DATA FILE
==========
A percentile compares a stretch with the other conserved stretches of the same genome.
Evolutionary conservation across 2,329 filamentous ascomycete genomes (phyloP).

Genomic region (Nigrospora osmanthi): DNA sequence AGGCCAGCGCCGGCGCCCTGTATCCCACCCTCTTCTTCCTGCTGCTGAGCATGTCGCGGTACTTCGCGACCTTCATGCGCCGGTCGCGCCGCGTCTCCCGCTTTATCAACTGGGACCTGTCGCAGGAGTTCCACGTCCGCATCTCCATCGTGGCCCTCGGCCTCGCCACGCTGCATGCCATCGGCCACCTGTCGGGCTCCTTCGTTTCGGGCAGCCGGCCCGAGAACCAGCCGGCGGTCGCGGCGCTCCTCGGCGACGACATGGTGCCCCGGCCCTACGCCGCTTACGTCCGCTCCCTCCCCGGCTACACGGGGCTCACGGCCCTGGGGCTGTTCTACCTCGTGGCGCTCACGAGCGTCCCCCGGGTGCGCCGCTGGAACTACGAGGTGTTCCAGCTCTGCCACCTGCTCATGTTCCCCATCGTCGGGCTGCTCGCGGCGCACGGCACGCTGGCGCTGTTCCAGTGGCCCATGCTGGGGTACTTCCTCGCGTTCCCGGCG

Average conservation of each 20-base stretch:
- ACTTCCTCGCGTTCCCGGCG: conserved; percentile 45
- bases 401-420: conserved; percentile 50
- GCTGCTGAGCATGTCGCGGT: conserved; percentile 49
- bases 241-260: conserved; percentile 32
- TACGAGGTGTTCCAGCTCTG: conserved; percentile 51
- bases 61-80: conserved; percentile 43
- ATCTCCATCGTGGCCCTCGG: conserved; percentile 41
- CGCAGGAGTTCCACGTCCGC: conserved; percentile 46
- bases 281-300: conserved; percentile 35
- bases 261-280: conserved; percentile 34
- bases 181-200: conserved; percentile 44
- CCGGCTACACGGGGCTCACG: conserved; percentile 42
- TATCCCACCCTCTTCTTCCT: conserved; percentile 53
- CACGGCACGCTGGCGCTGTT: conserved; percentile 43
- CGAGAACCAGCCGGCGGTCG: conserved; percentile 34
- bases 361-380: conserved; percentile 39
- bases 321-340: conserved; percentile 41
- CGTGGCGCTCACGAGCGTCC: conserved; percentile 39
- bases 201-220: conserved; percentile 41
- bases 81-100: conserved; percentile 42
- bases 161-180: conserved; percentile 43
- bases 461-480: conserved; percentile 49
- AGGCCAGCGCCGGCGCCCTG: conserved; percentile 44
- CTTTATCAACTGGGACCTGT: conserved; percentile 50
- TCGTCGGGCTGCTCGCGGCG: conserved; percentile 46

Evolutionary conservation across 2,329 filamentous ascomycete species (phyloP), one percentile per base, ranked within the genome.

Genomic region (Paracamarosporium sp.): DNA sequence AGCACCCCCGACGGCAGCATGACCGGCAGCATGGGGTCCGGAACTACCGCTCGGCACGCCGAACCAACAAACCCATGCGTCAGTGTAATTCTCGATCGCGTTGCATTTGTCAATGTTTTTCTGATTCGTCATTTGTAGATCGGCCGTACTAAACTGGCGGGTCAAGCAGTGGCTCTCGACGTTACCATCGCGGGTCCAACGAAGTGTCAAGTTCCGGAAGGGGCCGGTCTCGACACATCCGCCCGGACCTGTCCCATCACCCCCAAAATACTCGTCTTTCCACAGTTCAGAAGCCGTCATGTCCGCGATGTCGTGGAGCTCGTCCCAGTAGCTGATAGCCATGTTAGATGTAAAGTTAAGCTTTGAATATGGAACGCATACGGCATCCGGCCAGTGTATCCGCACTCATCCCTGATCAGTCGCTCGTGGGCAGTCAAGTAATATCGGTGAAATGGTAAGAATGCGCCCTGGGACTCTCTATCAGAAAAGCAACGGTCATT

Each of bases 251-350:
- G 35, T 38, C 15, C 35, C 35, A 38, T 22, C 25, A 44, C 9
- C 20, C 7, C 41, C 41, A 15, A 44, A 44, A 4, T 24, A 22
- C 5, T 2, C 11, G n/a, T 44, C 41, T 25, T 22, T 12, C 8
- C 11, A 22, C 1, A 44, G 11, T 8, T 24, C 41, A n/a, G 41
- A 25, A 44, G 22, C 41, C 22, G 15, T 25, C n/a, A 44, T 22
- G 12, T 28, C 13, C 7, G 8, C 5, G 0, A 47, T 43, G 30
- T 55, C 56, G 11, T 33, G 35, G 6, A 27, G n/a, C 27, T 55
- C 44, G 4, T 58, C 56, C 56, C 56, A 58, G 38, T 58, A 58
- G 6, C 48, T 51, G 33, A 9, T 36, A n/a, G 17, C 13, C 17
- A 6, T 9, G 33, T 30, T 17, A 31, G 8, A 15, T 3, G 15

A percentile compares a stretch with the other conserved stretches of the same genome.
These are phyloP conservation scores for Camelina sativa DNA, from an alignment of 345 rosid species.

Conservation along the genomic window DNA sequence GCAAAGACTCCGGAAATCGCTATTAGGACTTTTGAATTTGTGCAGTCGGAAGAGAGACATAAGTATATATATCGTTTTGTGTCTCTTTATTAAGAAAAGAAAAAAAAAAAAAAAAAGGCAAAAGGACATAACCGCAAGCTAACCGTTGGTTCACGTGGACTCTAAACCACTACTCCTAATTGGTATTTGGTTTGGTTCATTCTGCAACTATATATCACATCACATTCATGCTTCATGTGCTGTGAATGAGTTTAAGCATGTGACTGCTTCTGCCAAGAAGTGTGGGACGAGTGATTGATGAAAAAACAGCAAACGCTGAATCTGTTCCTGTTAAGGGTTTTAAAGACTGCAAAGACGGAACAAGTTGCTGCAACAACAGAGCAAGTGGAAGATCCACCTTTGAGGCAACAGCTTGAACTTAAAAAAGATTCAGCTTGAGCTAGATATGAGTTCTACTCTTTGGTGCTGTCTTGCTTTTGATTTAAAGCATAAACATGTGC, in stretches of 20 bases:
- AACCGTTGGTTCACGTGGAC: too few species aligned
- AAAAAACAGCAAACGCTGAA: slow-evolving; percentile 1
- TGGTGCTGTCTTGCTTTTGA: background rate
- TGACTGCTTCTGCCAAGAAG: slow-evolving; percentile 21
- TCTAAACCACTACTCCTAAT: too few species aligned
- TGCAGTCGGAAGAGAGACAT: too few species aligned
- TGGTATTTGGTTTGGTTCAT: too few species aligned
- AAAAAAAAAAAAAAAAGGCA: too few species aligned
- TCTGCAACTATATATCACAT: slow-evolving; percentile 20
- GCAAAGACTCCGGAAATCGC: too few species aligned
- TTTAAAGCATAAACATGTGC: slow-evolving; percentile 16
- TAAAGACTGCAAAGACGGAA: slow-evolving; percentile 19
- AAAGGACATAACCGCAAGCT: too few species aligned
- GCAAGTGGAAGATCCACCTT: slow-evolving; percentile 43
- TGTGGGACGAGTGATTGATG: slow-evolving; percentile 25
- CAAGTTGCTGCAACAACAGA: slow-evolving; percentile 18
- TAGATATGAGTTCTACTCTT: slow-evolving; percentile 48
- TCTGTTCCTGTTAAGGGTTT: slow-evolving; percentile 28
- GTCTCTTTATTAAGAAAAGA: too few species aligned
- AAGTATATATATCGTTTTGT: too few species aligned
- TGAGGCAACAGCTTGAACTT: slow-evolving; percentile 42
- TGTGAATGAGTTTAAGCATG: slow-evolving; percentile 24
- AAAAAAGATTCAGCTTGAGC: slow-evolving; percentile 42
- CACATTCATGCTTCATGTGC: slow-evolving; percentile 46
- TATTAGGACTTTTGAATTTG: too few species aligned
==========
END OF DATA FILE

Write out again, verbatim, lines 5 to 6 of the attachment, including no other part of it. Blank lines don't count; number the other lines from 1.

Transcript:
- ACTTCCTCGCGTTCCCGGCG: conserved; percentile 45
- bases 401-420: conserved; percentile 50